We've loosely defined those units into five main study streams: creative arts; history; health and wellbeing; politics and rights; and languages and cultures. Students are free to move across those streams however they like, and also take other cross-listed units of study with other departments within the Faculty. For instance, within the creative arts stream students can take units of study in Indigenous Creative Expression and Indigenous Screen Cultures, and I personally teach units of study in Aboriginal literature, poetry and ecopoetics. We also offer a range of units of study that explore history, politics, rights, race and gender, and units in Indigenous community development and health for those students who are interested in more hands-on and culturally informed interfaces in their vocational work with Indigenous communities.
Interestingly, one of the very prominent growth areas within the Indigenous Australian Studies major is teaching in Indigenous languages. John Hobson and Susan Poetsch, two of our academics at the Centre, are attracting attention for the important work they're doing in Aboriginal languages.
Perhaps the most important factor is that students who take our major benefit from Indigenous led teaching and research across a range of Aboriginal studies areas.
Who are typical students of the course? Are they themselves indigenous?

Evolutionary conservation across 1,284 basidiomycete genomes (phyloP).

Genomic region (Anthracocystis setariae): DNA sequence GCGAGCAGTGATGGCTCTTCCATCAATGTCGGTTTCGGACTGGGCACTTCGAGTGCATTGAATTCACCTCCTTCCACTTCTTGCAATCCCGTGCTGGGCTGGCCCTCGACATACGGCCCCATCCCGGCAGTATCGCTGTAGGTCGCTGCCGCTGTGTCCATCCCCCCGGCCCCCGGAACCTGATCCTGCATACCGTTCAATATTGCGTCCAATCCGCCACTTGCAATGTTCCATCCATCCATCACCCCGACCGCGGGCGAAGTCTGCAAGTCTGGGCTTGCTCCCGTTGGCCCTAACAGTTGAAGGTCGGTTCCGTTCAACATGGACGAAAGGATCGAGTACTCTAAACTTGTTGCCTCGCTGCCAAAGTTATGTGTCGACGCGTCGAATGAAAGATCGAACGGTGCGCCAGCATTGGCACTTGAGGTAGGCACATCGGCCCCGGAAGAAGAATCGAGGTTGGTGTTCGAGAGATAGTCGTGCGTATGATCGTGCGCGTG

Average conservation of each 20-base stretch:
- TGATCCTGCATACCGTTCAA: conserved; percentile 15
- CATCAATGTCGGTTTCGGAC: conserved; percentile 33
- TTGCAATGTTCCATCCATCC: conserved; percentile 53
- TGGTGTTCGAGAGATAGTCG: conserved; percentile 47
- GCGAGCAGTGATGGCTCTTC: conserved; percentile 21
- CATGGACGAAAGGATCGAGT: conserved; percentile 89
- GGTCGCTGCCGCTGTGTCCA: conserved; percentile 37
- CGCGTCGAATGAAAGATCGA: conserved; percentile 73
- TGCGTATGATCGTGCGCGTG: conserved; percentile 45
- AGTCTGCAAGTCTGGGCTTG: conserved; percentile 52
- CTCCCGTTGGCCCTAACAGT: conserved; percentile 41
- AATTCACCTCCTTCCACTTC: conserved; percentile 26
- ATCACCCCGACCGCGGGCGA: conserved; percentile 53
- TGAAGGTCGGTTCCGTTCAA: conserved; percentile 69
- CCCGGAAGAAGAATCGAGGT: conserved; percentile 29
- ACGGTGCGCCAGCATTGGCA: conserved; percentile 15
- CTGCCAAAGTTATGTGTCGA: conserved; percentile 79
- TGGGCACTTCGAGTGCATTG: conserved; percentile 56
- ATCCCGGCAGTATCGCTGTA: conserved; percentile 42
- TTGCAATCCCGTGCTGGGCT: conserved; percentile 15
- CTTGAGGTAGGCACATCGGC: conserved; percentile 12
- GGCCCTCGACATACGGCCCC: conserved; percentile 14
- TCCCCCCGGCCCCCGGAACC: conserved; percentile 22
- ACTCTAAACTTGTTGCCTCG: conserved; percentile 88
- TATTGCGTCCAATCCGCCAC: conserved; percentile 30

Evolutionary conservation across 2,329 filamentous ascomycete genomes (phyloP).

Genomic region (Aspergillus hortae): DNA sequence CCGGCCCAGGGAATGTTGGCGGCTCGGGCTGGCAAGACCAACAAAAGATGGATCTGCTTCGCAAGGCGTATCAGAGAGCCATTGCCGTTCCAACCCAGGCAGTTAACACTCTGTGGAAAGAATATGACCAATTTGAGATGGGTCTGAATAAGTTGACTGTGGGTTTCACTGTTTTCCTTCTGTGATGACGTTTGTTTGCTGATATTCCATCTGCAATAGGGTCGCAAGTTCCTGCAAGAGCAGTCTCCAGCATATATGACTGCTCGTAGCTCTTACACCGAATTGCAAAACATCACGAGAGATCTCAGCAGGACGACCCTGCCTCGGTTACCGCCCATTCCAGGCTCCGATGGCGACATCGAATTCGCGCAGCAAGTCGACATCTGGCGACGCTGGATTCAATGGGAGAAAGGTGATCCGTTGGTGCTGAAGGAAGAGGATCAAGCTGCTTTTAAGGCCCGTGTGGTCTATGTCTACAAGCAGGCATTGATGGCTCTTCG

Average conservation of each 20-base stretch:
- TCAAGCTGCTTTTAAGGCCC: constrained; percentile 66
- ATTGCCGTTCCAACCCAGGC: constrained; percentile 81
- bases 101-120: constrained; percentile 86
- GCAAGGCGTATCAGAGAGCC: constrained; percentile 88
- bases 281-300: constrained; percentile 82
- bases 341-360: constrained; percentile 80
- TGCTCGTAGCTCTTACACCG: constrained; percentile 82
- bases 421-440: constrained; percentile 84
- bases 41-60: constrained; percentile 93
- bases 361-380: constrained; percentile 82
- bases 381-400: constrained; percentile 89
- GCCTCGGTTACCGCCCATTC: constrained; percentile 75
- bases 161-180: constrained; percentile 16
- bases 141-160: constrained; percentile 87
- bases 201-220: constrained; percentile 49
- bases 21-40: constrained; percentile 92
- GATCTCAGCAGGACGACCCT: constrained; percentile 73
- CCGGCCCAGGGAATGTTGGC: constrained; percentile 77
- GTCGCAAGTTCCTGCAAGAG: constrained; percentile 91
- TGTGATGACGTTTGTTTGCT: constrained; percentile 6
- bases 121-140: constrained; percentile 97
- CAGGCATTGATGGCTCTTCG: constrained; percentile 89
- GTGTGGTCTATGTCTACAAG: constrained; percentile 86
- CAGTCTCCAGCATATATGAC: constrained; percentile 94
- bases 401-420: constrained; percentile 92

The student body in Indigenous Australian Studies is primarily made up of non-Indigenous students. We offer all of our units of study to anyone who's enrolled within the Faculty, and in the University.
Our philosophy is really to keep our teaching and research open and to embrace students from any background. I suppose we feel that an important broader cultural context for a major of this kind is to contribute something to the relationship between Indigenous and non-Indigenous peoples within our country and how that's unfolding in our history.
What is some of the feedback you have received from indigenous students about the role the Koori Centre has played in their university experience?
We get a lot of feedback about the Koori Centre. We have identified staff who work quite closely with our Indigenous students all the way through their degrees, from their point of entry to their graduation. There's a special entry program for Indigenous students called the Cadigal Entry Program, where various academic skills are taught in order to improve the retention of those students as they're beginning to become familiar with the University environment. It also focuses on supporting these students all the way through their degrees.